Below is an illustration of some of the more common leaf shapes. 


Leaf ArrangementsLets keep narrowing it down. How are the leaves arranged? Are the alternate, opposite or whorled? 


Leaf FormsFinally, there is the leaf form. This is getting pretty technical, and will not always be neccessary. See the illustration below to take your leaf-describing to Plant Master level.


Leaf Size, Colour and TextureThis is pretty straightforward and won't require our designer whippin up another drawing, but its just as important.

When looking at the leaf, pay attention to its size. Large, medium and small works ok but if you can offer something a little less subjective (like a measurement), that is generally preferable.

Same goes for colour. Is it dark green with a purple underside. Is it variegated (splotches of different colours), is it yellow or pale green? Again, be as descriptive as possible. 

Also try to look at the leaf texture. It might be smooth and glossy, or perhaps it has pubescent (fine hairy) or rubbery foliage. 

The more information you can gather will give you the best chances of accurately identifying your plant. Sometimes you won't need it all (if someone comes up to you and says 'large green leaves with holes, chances are they'll be talking Monstera), but it never hurts to have more information at the ready.



 Flowers can be a fantastic way to determine what plant you have. Considering indoor plants are not known for their floral displays, if there are flowers present it can be a good short cut to identifying. The big questions to ask here include

  • How big is the flower?
  • What colour is the flower?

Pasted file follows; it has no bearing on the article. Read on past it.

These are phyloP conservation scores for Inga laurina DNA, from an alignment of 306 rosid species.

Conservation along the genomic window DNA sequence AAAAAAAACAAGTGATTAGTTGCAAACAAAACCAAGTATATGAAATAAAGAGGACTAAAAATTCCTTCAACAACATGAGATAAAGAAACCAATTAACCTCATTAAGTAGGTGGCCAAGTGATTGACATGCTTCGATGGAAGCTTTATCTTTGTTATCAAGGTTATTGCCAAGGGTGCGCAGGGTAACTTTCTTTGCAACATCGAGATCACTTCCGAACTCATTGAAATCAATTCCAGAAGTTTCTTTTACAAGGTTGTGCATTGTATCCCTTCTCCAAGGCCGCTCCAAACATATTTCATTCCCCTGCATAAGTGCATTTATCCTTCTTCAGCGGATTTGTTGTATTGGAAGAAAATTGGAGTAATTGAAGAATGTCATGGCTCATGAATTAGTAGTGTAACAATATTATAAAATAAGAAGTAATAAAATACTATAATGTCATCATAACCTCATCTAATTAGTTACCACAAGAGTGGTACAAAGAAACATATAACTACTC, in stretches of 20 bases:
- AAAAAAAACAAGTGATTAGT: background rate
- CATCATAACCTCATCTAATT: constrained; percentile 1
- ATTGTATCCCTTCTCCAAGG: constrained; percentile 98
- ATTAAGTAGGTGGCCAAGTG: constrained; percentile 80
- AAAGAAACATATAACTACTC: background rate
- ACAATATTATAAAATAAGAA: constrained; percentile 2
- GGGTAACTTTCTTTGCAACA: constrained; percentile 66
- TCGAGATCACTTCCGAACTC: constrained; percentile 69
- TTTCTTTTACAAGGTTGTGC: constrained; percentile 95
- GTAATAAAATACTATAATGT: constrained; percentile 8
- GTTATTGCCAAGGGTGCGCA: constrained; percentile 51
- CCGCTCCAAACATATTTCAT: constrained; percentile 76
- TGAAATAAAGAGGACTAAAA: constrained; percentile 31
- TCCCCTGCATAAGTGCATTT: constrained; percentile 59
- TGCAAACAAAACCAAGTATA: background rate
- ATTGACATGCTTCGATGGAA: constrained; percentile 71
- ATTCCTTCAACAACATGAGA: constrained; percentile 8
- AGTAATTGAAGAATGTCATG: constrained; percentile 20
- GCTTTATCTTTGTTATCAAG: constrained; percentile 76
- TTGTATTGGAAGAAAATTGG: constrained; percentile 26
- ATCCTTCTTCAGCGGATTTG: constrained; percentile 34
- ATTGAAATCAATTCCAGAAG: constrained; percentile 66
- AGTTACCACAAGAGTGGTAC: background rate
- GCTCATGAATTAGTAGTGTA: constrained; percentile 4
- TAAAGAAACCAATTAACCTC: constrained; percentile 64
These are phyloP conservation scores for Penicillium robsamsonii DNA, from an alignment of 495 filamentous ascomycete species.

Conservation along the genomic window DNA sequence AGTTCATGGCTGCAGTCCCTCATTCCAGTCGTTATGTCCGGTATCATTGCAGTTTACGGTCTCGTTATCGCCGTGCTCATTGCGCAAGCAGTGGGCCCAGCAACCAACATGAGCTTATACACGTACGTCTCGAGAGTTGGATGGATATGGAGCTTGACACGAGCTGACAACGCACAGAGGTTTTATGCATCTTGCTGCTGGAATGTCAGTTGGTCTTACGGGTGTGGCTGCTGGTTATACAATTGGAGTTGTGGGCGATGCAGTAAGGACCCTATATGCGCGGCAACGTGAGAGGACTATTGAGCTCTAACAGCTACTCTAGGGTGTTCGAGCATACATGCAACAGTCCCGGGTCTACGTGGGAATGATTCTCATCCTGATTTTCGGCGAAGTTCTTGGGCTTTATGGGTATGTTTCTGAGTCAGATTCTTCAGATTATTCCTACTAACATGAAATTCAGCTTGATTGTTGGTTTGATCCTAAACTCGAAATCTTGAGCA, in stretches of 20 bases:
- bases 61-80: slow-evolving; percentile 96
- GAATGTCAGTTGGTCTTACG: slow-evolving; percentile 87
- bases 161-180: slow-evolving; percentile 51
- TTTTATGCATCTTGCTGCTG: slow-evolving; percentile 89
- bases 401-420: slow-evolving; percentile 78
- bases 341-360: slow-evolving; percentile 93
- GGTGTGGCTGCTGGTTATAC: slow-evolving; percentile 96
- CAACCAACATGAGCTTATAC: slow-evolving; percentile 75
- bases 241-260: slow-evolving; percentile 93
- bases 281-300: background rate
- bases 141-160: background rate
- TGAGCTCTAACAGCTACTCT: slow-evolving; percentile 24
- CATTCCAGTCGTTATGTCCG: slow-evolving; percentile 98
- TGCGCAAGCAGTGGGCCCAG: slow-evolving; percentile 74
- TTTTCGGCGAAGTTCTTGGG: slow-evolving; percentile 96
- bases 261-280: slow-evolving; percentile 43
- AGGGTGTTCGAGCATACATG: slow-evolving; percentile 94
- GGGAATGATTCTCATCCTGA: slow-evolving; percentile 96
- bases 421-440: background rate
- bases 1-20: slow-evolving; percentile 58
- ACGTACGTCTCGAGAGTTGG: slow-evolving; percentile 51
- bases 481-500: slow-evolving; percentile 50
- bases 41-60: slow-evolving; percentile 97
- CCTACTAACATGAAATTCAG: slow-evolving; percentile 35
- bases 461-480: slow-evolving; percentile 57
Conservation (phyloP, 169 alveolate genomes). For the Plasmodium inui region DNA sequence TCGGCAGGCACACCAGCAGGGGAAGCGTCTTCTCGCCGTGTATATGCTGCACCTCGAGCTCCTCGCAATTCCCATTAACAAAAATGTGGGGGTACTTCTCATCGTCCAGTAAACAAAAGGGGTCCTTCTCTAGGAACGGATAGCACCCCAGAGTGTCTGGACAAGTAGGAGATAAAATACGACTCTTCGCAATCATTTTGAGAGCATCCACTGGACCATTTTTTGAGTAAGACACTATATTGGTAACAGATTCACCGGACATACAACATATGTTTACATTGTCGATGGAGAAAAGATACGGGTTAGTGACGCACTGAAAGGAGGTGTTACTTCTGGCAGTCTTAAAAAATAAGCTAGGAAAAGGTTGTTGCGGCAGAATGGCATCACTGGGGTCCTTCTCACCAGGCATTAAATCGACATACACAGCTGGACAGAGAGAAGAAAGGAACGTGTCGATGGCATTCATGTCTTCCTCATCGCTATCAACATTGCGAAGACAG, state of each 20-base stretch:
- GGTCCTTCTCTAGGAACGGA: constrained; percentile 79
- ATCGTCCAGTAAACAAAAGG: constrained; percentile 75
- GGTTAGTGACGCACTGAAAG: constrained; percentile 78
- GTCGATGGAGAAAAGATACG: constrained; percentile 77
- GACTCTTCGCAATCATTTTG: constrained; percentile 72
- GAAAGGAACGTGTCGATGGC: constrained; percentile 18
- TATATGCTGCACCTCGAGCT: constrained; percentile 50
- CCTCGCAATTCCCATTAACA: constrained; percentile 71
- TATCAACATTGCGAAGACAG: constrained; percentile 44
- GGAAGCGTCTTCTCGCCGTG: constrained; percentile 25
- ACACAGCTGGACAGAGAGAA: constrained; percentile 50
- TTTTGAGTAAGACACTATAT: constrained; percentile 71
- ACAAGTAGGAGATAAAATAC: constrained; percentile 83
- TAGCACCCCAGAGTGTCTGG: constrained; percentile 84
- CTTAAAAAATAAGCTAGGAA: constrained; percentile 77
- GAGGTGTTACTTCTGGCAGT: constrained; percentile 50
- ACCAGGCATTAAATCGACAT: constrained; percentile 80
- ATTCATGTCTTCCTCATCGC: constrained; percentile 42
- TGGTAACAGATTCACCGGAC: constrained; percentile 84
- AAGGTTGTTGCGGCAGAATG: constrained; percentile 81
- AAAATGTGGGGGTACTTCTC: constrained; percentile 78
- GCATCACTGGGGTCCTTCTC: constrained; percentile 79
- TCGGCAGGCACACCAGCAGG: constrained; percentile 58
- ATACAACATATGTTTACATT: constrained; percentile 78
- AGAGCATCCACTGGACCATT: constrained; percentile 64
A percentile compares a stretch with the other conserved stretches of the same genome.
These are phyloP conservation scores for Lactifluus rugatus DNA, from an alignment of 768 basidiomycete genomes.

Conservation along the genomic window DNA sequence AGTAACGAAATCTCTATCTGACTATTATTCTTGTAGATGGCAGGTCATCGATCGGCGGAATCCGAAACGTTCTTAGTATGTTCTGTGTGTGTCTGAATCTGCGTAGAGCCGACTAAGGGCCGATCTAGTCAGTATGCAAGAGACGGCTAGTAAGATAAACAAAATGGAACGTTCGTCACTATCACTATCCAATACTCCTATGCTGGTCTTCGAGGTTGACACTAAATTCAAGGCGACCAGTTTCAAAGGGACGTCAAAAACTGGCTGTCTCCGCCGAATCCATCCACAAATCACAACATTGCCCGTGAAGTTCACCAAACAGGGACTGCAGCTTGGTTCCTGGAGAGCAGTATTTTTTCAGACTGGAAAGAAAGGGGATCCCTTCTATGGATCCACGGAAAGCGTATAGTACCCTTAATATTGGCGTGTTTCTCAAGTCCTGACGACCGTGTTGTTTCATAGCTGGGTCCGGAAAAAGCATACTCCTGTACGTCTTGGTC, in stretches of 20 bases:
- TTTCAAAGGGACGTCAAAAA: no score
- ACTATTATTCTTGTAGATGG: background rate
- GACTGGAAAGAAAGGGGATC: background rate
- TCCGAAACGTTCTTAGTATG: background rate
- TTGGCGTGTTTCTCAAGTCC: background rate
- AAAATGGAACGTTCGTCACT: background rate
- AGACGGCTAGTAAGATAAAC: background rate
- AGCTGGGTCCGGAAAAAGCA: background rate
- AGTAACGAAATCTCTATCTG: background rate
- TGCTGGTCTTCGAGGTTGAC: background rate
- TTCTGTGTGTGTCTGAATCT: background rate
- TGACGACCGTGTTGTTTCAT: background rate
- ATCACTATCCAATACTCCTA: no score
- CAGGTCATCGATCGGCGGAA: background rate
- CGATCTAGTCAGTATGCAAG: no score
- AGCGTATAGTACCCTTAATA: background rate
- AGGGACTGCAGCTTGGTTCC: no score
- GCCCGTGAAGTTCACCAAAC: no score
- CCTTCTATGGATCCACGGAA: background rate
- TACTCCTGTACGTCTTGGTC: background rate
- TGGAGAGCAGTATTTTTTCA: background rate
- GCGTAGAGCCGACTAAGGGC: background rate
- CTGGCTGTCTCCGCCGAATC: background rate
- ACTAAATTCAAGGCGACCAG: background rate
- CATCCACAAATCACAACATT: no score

• Does it have a bract (modified leaf?)
  • Does the flower have a scent?
  • Does it bloom year round? 
  • How many petals does the flower have?

We've included an illustration of flower parts here too for reference. Again, this might not be neccesary but if there are things that stand out, it'll help! 



Google It

Yes we know this seems a little contrary considering we just rubbished plant ID apps, but google can be a very useful tool after you've taken as much information as possible from the above. 

Imagine you've just been gifted this plant:


 You have no idea what is is or how it should be cared for, but you are able to describe it. 

Start with the foliage. It has lanceolate, variegated leaves with green white and pink colouring. Lets throw that into google.

No luck on the first search, so we'll need more information. Let's add 'indoor plant' to the search.

Happy days we've found something. Clicking through the image to the link comes up with a name - Stromanthe sanguinea 'tricolor'

Now we just need to make sure that's correct. Never trust the first name that comes up. The internet is riddled with misiformation so make sure you are confident in your identification. Next step is to google the name and see what comes up!

Think it is safe to say we've hit the money. Now all you need to do is reach out to your favourite horticulturalists and ask for their advice on how to care for it!